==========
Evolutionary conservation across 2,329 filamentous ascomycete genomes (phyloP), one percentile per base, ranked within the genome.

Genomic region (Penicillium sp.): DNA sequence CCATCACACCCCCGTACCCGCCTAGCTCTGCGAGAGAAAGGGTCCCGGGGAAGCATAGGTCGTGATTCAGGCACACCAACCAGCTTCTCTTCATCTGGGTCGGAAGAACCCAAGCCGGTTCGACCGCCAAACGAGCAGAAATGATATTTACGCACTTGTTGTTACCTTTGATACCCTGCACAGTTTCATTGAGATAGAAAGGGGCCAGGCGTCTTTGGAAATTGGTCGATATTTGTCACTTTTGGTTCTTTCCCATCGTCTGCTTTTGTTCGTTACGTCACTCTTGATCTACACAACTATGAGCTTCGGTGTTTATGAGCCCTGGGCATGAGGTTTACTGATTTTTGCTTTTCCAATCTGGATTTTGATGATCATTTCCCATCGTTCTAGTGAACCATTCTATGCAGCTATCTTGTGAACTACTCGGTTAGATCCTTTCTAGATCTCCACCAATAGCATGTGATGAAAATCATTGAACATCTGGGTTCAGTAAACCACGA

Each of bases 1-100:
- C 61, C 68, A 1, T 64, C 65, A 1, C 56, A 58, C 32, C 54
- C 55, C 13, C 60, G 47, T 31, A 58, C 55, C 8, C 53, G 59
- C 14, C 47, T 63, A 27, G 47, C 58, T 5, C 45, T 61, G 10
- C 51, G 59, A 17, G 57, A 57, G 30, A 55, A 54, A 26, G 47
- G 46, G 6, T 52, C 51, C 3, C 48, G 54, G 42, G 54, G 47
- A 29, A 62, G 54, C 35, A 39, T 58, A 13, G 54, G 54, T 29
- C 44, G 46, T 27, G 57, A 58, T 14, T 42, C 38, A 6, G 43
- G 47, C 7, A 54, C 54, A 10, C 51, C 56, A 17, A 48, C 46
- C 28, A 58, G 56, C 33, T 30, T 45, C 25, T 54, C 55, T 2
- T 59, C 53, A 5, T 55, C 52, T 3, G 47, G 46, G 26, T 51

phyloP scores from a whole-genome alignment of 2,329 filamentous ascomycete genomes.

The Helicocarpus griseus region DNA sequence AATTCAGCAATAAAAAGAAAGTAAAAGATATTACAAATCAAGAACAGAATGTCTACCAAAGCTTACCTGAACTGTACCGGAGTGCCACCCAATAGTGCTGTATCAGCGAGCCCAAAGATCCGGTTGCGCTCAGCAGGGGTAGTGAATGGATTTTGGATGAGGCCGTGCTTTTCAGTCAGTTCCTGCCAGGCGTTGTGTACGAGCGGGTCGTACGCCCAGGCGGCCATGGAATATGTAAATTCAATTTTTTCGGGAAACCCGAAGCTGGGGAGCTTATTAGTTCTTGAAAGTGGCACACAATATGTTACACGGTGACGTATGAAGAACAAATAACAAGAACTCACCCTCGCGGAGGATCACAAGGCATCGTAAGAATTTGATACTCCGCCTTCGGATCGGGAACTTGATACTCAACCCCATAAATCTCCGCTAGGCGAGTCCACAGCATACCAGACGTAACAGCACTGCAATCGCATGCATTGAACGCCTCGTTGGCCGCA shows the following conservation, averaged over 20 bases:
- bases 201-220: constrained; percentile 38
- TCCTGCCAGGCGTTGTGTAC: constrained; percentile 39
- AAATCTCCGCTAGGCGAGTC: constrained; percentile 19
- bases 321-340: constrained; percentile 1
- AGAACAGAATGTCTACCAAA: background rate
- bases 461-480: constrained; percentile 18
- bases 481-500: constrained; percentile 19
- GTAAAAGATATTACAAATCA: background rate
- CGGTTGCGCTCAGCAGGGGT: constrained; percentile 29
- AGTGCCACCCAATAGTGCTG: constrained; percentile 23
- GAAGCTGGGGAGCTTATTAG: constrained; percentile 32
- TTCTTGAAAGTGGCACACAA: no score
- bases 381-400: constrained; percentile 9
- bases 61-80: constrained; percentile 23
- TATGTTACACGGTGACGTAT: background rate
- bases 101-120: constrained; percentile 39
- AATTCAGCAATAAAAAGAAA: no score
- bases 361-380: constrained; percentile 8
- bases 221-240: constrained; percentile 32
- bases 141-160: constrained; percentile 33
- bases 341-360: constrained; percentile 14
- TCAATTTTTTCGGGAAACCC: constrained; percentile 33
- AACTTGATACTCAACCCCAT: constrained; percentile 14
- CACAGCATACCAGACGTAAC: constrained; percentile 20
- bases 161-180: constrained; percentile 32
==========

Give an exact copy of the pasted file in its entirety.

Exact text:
Evolutionary conservation across 2,329 filamentous ascomycete genomes (phyloP), one percentile per base, ranked within the genome.

Genomic region (Penicillium sp.): DNA sequence CCATCACACCCCCGTACCCGCCTAGCTCTGCGAGAGAAAGGGTCCCGGGGAAGCATAGGTCGTGATTCAGGCACACCAACCAGCTTCTCTTCATCTGGGTCGGAAGAACCCAAGCCGGTTCGACCGCCAAACGAGCAGAAATGATATTTACGCACTTGTTGTTACCTTTGATACCCTGCACAGTTTCATTGAGATAGAAAGGGGCCAGGCGTCTTTGGAAATTGGTCGATATTTGTCACTTTTGGTTCTTTCCCATCGTCTGCTTTTGTTCGTTACGTCACTCTTGATCTACACAACTATGAGCTTCGGTGTTTATGAGCCCTGGGCATGAGGTTTACTGATTTTTGCTTTTCCAATCTGGATTTTGATGATCATTTCCCATCGTTCTAGTGAACCATTCTATGCAGCTATCTTGTGAACTACTCGGTTAGATCCTTTCTAGATCTCCACCAATAGCATGTGATGAAAATCATTGAACATCTGGGTTCAGTAAACCACGA

Each of bases 1-100:
- C 61, C 68, A 1, T 64, C 65, A 1, C 56, A 58, C 32, C 54
- C 55, C 13, C 60, G 47, T 31, A 58, C 55, C 8, C 53, G 59
- C 14, C 47, T 63, A 27, G 47, C 58, T 5, C 45, T 61, G 10
- C 51, G 59, A 17, G 57, A 57, G 30, A 55, A 54, A 26, G 47
- G 46, G 6, T 52, C 51, C 3, C 48, G 54, G 42, G 54, G 47
- A 29, A 62, G 54, C 35, A 39, T 58, A 13, G 54, G 54, T 29
- C 44, G 46, T 27, G 57, A 58, T 14, T 42, C 38, A 6, G 43
- G 47, C 7, A 54, C 54, A 10, C 51, C 56, A 17, A 48, C 46
- C 28, A 58, G 56, C 33, T 30, T 45, C 25, T 54, C 55, T 2
- T 59, C 53, A 5, T 55, C 52, T 3, G 47, G 46, G 26, T 51

phyloP scores from a whole-genome alignment of 2,329 filamentous ascomycete genomes.

The Helicocarpus griseus region DNA sequence AATTCAGCAATAAAAAGAAAGTAAAAGATATTACAAATCAAGAACAGAATGTCTACCAAAGCTTACCTGAACTGTACCGGAGTGCCACCCAATAGTGCTGTATCAGCGAGCCCAAAGATCCGGTTGCGCTCAGCAGGGGTAGTGAATGGATTTTGGATGAGGCCGTGCTTTTCAGTCAGTTCCTGCCAGGCGTTGTGTACGAGCGGGTCGTACGCCCAGGCGGCCATGGAATATGTAAATTCAATTTTTTCGGGAAACCCGAAGCTGGGGAGCTTATTAGTTCTTGAAAGTGGCACACAATATGTTACACGGTGACGTATGAAGAACAAATAACAAGAACTCACCCTCGCGGAGGATCACAAGGCATCGTAAGAATTTGATACTCCGCCTTCGGATCGGGAACTTGATACTCAACCCCATAAATCTCCGCTAGGCGAGTCCACAGCATACCAGACGTAACAGCACTGCAATCGCATGCATTGAACGCCTCGTTGGCCGCA shows the following conservation, averaged over 20 bases:
- bases 201-220: constrained; percentile 38
- TCCTGCCAGGCGTTGTGTAC: constrained; percentile 39
- AAATCTCCGCTAGGCGAGTC: constrained; percentile 19
- bases 321-340: constrained; percentile 1
- AGAACAGAATGTCTACCAAA: background rate
- bases 461-480: constrained; percentile 18
- bases 481-500: constrained; percentile 19
- GTAAAAGATATTACAAATCA: background rate
- CGGTTGCGCTCAGCAGGGGT: constrained; percentile 29
- AGTGCCACCCAATAGTGCTG: constrained; percentile 23
- GAAGCTGGGGAGCTTATTAG: constrained; percentile 32
- TTCTTGAAAGTGGCACACAA: no score
- bases 381-400: constrained; percentile 9
- bases 61-80: constrained; percentile 23
- TATGTTACACGGTGACGTAT: background rate
- bases 101-120: constrained; percentile 39
- AATTCAGCAATAAAAAGAAA: no score
- bases 361-380: constrained; percentile 8
- bases 221-240: constrained; percentile 32
- bases 141-160: constrained; percentile 33
- bases 341-360: constrained; percentile 14
- TCAATTTTTTCGGGAAACCC: constrained; percentile 33
- AACTTGATACTCAACCCCAT: constrained; percentile 14
- CACAGCATACCAGACGTAAC: constrained; percentile 20
- bases 161-180: constrained; percentile 32